As my career has evolved, I’ve found myself involved in progressively more challenging environments to work in and under – part of this has been out of personal interest, and part has been out of necessity to take science forward [and deeper]. This pursuit brings out one critical and common thread which needs to be central to every program, project, and individual dive…safety.
As a Dive Safety Officer for a variety of organizations and institutions, I’ve been behind the scenes for the organization and management of well in excess of 10,000 scientific dives, and probably 3-4x’s that for cumulative working dives across sectors. This role, when done correctly, is a delicate balance of facilitator and safety director. On one hand, we very much want the work to carry on (so we all have a job), and on the other hand want it to take place safely so impose restrictions. To achieve this balance, particularly within the confines of an institution, is both challenging and rewarding.
Too often, adopting ‘standards of practice’, is viewed as a bureaucratic roadblock. I view it as an opportunity. In the United States, the American Academy of Underwater Sciences (AAUS) provides us, as scientific divers, a means to maneuver through the complex world of bureaucratic regulatory compliance to operate efficiently, and safely. Through peer-review, It also provides a voice for those operating in the field, in communicating the critical nature of this work on the ground to administrators and gradually working towards change. A community wide demonstration and track record of safety provides a unified voice justifying the advancement of our technologies and techniques within this occupational sector – taking human intervention, and thus the ocean sciences, to new depths. Strong leadership in the area of dive safety does indeed mitigate risk, AND is also a fundamental element in program development across all of the host institutions’ undersea interests. Future capabilities to explore and conduct science underwater are virtually unlimited. Demonstration of continued safety is the key to access new areas of undersea interest.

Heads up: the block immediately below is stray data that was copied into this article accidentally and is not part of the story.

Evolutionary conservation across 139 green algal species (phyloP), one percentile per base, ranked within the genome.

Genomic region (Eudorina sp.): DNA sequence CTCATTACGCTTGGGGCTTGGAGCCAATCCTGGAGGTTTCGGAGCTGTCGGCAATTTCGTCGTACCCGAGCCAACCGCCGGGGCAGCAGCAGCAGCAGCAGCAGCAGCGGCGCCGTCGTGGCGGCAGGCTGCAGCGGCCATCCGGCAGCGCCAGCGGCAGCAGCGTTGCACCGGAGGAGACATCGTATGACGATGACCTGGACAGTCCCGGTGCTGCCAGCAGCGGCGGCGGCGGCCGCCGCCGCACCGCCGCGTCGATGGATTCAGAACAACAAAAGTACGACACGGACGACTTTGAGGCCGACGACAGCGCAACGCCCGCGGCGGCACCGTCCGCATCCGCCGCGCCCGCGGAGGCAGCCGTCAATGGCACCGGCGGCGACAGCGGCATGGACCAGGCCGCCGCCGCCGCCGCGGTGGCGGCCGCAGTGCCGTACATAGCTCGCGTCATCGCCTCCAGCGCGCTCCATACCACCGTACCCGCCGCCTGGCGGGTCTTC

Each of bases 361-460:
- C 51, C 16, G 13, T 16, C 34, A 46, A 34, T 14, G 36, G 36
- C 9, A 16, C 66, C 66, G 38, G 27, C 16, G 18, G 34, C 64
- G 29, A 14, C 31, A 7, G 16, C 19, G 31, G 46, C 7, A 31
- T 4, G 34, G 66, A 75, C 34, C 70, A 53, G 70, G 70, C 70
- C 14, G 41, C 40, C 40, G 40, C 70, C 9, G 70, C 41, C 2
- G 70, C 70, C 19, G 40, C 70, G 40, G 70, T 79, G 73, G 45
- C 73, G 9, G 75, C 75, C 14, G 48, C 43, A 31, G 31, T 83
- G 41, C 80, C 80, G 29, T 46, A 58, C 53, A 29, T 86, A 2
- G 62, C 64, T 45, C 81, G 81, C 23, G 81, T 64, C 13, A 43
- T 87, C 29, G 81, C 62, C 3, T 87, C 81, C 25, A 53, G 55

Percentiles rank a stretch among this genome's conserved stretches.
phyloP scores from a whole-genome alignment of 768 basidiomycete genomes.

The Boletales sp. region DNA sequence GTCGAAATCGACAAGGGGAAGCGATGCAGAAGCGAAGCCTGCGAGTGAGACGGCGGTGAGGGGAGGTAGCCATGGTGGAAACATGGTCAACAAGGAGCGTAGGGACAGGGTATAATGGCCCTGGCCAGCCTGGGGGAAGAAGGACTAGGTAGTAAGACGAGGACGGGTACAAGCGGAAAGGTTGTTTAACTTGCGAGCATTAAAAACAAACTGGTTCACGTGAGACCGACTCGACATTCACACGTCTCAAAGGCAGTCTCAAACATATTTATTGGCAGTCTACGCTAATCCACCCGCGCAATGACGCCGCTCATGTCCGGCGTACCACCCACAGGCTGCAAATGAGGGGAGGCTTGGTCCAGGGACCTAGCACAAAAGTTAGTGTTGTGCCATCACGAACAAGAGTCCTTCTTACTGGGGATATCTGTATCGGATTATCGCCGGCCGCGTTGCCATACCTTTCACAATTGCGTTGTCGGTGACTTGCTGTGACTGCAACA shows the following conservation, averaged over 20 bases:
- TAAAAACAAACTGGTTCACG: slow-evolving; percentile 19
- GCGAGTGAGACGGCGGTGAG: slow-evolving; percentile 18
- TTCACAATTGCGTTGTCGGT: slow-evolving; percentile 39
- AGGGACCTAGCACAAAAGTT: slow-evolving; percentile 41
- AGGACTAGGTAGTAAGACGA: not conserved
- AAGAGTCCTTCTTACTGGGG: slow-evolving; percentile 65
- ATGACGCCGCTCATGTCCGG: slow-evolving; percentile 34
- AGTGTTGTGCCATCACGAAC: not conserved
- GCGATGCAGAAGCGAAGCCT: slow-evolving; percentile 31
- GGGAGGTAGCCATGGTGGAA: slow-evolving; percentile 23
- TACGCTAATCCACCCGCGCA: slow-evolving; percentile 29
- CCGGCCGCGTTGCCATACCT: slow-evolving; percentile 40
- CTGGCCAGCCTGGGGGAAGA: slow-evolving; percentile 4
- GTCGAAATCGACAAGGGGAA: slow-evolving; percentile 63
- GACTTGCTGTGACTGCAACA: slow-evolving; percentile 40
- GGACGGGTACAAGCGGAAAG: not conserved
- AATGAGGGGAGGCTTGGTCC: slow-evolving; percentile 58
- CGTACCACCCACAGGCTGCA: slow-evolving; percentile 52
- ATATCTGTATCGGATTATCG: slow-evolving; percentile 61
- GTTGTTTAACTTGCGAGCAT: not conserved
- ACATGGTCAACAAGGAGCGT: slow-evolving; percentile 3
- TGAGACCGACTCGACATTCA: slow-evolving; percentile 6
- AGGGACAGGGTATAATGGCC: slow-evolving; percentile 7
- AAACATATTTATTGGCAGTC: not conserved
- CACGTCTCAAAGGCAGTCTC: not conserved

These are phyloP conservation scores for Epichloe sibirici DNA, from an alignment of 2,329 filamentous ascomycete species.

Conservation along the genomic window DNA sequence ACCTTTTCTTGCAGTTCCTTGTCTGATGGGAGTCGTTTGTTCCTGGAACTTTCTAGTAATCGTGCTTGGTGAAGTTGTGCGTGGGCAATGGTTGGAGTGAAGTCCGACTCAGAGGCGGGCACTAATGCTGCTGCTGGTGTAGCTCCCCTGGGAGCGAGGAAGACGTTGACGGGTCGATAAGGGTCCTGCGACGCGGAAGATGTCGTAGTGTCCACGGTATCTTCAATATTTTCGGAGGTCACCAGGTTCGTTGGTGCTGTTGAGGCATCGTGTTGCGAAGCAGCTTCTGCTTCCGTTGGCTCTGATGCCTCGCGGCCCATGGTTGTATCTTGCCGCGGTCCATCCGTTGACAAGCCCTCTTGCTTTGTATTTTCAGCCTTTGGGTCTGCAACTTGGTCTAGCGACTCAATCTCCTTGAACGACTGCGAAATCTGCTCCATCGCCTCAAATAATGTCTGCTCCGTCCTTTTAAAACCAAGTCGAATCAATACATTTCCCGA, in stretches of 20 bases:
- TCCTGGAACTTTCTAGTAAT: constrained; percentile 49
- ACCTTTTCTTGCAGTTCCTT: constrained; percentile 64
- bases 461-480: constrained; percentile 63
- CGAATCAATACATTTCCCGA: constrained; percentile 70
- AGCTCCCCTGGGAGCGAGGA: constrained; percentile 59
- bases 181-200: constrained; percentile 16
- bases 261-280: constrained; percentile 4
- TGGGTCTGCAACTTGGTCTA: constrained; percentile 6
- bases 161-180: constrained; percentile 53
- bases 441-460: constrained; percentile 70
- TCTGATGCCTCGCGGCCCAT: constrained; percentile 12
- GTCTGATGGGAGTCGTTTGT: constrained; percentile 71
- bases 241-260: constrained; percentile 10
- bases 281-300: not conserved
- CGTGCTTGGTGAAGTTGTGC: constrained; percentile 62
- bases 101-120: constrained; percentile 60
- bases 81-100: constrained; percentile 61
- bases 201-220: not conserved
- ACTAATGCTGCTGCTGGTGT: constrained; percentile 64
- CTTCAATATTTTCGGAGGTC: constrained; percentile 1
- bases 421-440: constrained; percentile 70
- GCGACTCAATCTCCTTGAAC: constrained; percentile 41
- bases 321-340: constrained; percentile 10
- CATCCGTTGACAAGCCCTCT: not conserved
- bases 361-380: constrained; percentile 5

Ensuring safe operations is only possible with proper, and recurring training and proficiency. Scientists and students that can operate efficiently and safely underwater, as a result of proper training, have a better appreciation for the potential to integrate advanced methodologies in scientific diving, and thus have an increased capacity to evolve and advance their fieldwork…where the ocean sciences start. Structured dive programs provide the backbone for such training, and ensure a level of operation and performance that far exceeds more ‘recreational’ type diving.
Q: What is scientific diving and how do I become a scientific diver?
I get this question all the time, and the short answer is that there is no magical c-card that makes someone a scientific diver. Scientific diving, by its very definition, is an occupational activity, meaning you are diving as part of your employment (be it faculty, staff, student, technician, other). This employer-employee relationship is defined by the Occupational Safety and Health Administration (OSHA), and diving as part of one’s employment is strictly regulated. Scientific diving is exempt from strict commercial diving regulations, presuming the employer has adopted several essential elements in managing its local program.